Stocks logged another 14-month high on Tuesday as a surge in existing home sales indicated more stabilization in housing and boosted optimism about the economic recovery.

Housing stocks led the way up with the Dow Jones U.S. home construction index <.DJUSHB> up 3.9 percent following data that

showed U.S. existing home sales rose in November at the fastest pace since February 2007.

Shares of D.R. Horton Inc rose 3.8 percent to $11.15, while Toll Brothers Inc gained 4.5 percent to $19.21.

We definitely had a positive reaction off the housing numbers, said Ryan Detrick, senior technical strategist at Schaeffer's Investment Research in Cincinnati.

Any sign of stabilization in housing lends a big boost to investor sentiment. It was the fallout from that sector's downturn that recently drove the economy into its worst recession since the 1930s and propelled the U.S. unemployment rate above 10 percent to a 26-year high.

The housing numbers were very, very strong, Detrick added, and that's what we've been seeing for several months.

Technology bellwethers also underpinned the market and helped the Nasdaq log a fresh 15-month high. International Business Machines Corp shot up 1 percent to $129.93 on the NYSE after the blue-chip company scored a 10-year outsourcing deal valued at $83 million. Among the Nasdaq's main advancers, Microsoft Corp was up 1 percent at $30.81.

The Dow Jones industrial average <.DJI> rose 50.79 points, or 0.49 percent, to end at 10,464.93. The Standard & Poor's 500 Index <.SPX> added 3.97 points, or 0.36 percent, to 1,118.02. The Nasdaq Composite Index <.IXIC> gained 15.01 points, or 0.67 percent, to close at 2,252.67.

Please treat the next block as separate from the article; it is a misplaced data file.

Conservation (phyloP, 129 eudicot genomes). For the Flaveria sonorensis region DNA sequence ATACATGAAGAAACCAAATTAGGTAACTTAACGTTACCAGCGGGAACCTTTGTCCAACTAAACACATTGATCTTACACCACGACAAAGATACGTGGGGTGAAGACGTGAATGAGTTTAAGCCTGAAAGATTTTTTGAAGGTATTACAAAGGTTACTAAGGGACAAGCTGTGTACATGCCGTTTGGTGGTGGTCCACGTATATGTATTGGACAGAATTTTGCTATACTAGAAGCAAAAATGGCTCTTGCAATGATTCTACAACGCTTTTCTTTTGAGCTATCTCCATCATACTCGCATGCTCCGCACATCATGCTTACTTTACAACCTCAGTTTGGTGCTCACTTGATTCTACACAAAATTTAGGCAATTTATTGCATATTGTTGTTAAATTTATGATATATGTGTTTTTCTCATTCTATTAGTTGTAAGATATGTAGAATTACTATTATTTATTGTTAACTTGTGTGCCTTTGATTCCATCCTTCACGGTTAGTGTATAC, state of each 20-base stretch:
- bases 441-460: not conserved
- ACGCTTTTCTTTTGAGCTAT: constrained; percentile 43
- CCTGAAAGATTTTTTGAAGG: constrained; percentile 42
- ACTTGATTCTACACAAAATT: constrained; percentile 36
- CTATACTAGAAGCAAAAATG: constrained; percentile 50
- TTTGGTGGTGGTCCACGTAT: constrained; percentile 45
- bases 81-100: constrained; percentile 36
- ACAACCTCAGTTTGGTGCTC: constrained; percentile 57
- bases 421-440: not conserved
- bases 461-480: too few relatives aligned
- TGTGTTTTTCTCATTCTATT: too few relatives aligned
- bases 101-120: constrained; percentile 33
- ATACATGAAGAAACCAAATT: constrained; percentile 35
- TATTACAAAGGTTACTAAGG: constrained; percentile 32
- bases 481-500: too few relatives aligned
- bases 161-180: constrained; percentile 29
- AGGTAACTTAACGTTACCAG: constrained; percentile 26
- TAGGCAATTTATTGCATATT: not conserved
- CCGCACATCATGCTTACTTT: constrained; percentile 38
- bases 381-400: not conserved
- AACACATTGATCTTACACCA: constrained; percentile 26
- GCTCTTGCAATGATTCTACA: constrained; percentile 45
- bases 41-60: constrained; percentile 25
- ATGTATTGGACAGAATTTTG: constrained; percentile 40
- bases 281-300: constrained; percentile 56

The CBOE Volatility Index <.VIX> or VIX, Wall Street's favorite barometer of investor fear, fell below a key psychological level of 20 to its lowest level since August 2008. The Vix slid 4.6 percent to close at 19.54.

Earlier in the session, the S&P 500 <.SPX> hit a technical milestone, surging to an intraday high of 1,120.27. The index failed to hold that level, but it did reach a 14-month closing high.

Year-end window dressing -- where portfolio managers sell laggards and buy shares that have gained recently -- gave an extra boost to stocks that have led the rally.

Market technicians have said a breakout in the S&P 500 above the 1,120 level would signal more gains for the broader market and could help the S&P 500 take aim at the 1,200 level.

The S&P 500 has risen 65.3 percent since hitting a 12-year closing low on March 9. For the year, the S&P 500 is up 23.8 percent.

Apple Inc , which has surged 134.8 percent this year, was up 1.1 percent at $200.36, not far below its 52-week high set on October 21.

Boeing Co gave the Dow one of its biggest lifts, rising 1.5 percent to $55.10 after it bought a stake in a U.S. plant that assembles the fuselage for its 787 Dreamliner.

A separate economic report that gave the final estimate of gross domestic product showed that GDP grew at an annual rate of 2.2 percent in the third quarter -- below the forecast for a gain of 2.8 percent.

(Reporting by Leah Schnurr; Editing by Jan Paschal)